Thursday Is D- Day for Bai Lowe

(lawyer Ousman Sillah- photo credit Gambiana)

A German Court in the city of Celle is expected to deliver a verdict on Thursday 30th November 2023, in the first trial in Germany for crimes committed in the Gambia. The Gambian and International Civil Society groups said in releasing a question and answer about the trial.
The groups are, the African Network Against Extrajudicial Killings and Enforced Disappearances (ANEKED), the European Center for Constitutional and Human Rights (ECCHR), the Gambian Center for Victims of Human Rights Violations, Human Rights Watch, the International Commission of Jurists, Reporters Without Borders (RSF), the Rose Lokissim Association, the Solo Sandeng Foundation, and Trial International.
This trial is possible because Germany recognizes universal jurisdiction over certain serious crimes under international law, allowing for the investigation and prosecution of these crimes no matter where they were committed and regardless of the nationality of the suspects or victims.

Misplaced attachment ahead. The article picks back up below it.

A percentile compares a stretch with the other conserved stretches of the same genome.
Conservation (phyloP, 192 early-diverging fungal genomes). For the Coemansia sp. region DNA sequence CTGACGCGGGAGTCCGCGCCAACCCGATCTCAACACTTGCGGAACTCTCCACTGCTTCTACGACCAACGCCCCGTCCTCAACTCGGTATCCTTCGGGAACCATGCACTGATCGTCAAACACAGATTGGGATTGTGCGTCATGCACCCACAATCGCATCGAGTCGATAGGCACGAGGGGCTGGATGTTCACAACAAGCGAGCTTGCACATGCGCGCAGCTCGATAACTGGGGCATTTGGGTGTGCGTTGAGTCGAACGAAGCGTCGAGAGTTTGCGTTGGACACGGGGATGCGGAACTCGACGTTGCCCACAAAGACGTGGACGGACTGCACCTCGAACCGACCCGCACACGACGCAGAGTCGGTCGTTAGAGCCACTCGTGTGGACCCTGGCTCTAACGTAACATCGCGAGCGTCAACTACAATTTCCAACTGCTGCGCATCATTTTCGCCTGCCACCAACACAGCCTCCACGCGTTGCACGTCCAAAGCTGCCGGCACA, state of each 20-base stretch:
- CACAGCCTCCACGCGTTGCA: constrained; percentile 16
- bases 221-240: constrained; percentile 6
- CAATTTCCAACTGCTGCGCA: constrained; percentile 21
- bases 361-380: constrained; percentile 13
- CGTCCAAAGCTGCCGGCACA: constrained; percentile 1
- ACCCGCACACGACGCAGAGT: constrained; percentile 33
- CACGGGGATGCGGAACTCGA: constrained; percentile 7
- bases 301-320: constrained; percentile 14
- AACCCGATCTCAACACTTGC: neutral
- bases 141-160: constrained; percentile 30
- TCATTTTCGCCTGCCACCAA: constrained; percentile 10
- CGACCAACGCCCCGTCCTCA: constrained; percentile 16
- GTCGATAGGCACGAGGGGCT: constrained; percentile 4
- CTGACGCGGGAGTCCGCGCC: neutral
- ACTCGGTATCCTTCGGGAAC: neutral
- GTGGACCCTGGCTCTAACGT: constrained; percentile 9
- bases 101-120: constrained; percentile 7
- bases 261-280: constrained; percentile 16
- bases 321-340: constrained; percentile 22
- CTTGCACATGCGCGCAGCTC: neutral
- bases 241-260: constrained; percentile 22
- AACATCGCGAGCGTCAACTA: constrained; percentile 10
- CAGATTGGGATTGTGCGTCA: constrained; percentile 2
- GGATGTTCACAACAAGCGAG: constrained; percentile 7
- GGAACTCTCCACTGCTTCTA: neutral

The trial concerns Bai Lowe, an alleged member of the “Junglers,” a paramilitary unit also known as the “Patrol Team,” which was set up by then-president Yahya Jammeh in the mid-1990s. Jammeh’s 22-year rule was marked by systematic oppression and widespread human rights violations, including torture, extrajudicial killings, enforced disappearances, and sexual violence against actual and perceived opponents.
German prosecutors accuse Bai Lowe of being a Jungler’s driver involved in the attempted murder of Ousman Sillah, a lawyer; the murder of Deyda Hydara, a journalist; the attempted murder of Ida Jagne and Nian Sarang Jobe who worked for the independent Point newspaper and the murder of a former Gambian soldier, Dawda Nyassi.
The verdict in the Bai Lowe case represents a major step in the search for justice for years of abuses committed under Jammeh’s rule in the Gambia, the groups said. The Bai Lowe trial reinforces the role that governments like Germany can play in advancing justice for atrocities committed abroad under the principle of universal jurisdiction.

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